If you have read several other studies on slavery in America – as I have – you will find that there is not much new in this work, although there are always more stories to be told. The narrative is well told, and the information provided is encyclopedic, but…well. If you are looking for one volume in which all the information you need is in one place,
Nov 02, 2018 rated it really liked it
Shelves: read-2018, nonfiction
This was such an interesting read about the laws relating to slavery before the Civil War and the effects of them. I haven't read such a detailed book yet, that answered questions I had and didn't know I had about the time leading up to the Civil War.

There's hope in this book, I loved each and every story about people fighting against slavery (lawyers are amazing), but there are also so many harrowing stories and sadness. The comparisons to the current American politics are easily made and terri
Jan 20, 2019 rated it really liked it
I'm glad I had the book my mother gave me for Christmas about the leaders in Congress from the War of 1812 through the Compromise of 1850; it gave a good prologue to this in-depth read of the multiple fugitive slave laws that were passed in the 1800s leading up to the Civil War. An excellent read of how anti-slavery lawmakers were stopped in their tracks by a clause in the Constitution allowing for the capture of runaway slaves across state lines.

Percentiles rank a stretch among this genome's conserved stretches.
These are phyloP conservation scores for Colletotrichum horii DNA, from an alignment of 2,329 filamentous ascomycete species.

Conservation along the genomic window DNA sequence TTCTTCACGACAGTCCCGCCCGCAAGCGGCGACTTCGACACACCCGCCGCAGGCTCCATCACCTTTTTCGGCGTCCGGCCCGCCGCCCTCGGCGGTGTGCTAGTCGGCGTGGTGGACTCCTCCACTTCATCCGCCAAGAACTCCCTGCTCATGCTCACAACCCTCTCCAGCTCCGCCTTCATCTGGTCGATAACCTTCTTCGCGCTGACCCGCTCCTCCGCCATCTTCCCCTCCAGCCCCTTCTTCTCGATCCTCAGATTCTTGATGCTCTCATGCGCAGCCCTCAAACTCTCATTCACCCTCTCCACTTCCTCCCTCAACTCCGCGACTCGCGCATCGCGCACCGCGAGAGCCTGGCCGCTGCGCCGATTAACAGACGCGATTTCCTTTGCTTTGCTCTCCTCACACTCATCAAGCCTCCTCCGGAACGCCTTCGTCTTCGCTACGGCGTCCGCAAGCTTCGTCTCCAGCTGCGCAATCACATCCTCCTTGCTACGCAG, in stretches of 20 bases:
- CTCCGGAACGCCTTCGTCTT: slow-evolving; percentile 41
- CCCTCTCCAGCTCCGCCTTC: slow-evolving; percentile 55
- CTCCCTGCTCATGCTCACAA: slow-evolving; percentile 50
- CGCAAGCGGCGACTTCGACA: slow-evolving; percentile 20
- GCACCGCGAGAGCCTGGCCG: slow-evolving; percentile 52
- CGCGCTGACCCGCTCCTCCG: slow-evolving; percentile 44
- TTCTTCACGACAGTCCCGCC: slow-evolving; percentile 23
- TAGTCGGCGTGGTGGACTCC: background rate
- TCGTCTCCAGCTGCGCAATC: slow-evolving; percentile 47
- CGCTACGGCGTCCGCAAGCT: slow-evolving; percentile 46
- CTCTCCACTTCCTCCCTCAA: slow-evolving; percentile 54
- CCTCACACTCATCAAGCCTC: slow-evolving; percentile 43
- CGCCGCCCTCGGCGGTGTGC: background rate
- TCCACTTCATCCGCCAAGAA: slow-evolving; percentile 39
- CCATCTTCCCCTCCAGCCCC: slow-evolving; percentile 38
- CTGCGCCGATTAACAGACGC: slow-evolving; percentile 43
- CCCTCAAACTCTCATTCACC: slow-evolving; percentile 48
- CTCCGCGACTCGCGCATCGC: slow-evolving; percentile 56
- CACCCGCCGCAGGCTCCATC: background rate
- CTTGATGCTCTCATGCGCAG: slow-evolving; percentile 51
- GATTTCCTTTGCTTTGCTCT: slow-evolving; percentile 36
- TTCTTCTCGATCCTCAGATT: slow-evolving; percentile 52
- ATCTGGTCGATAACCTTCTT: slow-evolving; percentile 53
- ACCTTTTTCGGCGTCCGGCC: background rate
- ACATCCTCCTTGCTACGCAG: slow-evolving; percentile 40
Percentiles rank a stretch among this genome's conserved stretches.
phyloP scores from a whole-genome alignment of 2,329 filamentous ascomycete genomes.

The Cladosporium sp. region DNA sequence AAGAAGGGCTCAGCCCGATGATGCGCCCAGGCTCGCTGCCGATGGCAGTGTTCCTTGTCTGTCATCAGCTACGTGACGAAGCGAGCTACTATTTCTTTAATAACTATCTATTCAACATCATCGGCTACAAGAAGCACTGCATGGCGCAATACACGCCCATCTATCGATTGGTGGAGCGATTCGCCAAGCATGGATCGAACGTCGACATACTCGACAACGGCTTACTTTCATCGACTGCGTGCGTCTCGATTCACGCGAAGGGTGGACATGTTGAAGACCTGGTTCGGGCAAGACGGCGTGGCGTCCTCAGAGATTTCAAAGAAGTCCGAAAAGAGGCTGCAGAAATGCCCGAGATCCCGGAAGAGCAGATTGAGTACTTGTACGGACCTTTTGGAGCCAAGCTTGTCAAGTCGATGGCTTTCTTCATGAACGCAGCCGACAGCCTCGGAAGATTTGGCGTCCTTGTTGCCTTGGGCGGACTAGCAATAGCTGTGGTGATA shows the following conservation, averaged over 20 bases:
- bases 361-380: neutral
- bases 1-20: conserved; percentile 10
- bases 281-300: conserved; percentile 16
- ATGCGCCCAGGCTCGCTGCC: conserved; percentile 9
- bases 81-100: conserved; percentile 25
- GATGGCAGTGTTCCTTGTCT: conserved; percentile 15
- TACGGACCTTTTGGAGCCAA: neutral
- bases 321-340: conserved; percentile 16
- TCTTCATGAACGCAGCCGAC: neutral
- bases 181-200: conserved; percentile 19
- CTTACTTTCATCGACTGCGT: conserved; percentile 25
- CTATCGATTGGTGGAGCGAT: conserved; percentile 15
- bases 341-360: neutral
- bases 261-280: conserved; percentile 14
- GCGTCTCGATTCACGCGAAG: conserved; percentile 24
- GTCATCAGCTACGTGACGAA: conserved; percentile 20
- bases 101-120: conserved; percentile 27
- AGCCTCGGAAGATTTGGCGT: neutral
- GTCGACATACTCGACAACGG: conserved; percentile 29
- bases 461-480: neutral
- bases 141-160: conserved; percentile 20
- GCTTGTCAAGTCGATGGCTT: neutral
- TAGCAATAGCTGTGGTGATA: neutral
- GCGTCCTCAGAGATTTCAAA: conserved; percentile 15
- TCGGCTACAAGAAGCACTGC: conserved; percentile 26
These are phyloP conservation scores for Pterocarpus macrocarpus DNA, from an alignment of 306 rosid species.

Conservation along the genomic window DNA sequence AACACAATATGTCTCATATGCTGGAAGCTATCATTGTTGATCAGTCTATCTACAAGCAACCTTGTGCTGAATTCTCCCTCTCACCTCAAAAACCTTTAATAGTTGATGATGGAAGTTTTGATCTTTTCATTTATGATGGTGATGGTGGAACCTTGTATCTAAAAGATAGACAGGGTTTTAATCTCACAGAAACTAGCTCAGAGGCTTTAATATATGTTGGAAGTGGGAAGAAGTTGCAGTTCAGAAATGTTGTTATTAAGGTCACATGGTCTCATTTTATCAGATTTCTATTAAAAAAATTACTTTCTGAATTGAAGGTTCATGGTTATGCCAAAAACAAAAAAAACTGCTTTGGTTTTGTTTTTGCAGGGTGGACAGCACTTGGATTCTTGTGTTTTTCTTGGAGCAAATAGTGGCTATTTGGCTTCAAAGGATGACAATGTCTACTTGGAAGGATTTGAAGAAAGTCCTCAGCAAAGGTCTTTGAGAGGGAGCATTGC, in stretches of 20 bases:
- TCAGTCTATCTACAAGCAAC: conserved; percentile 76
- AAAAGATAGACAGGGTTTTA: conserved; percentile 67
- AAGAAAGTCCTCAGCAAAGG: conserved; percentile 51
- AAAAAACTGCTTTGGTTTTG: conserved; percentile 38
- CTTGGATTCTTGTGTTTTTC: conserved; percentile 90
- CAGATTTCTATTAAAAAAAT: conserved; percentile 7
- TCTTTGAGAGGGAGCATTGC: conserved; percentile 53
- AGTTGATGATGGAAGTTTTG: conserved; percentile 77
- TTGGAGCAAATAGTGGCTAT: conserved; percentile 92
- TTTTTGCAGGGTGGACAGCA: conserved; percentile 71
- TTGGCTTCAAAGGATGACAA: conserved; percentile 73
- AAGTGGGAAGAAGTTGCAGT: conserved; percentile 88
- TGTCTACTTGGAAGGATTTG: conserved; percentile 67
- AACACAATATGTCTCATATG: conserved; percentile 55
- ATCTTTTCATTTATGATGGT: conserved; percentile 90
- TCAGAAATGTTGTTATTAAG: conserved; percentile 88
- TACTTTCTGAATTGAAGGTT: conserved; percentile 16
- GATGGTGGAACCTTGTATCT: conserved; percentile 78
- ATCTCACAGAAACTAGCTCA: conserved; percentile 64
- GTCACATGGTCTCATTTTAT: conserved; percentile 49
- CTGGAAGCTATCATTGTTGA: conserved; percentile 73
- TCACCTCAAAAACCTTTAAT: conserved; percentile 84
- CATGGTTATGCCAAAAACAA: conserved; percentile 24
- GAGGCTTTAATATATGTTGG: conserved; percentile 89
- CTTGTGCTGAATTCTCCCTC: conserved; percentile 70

Dec 02, 2018 rated it it was ok
I learned from the author’s presentation in this book, however tedious the author’s style. The prose with its frequent jabs at the current president and tribal politics in America will rapidly be dated and pose a distraction for future readers. Moreover, statements like “After the war, both sides were obliged, as we say today, to take ownership” fills space and will rapidly become distracting, I hope.
Dec 22, 2018 rated it really liked it
This is a take on slavery in the context of American history that I haven't read much about. The Fugitive Slave Law was a turning point in U.S. history and many times it's glossed over in textbooks. I thought that using the words of former slaves themselves is an important factor in explaining how the law affected everyone.
Bryce Doty
Nov 19, 2018 rated it it was amazing
Super impressed with this book. I'm an idiot and I know nothing about the world. I've always loved the American Renaissance authors (Emerson, Whitman, Hawthorne, Melville, Dickenson, etc.) but I had no idea what world they were living in when they were writing. Highly recommend.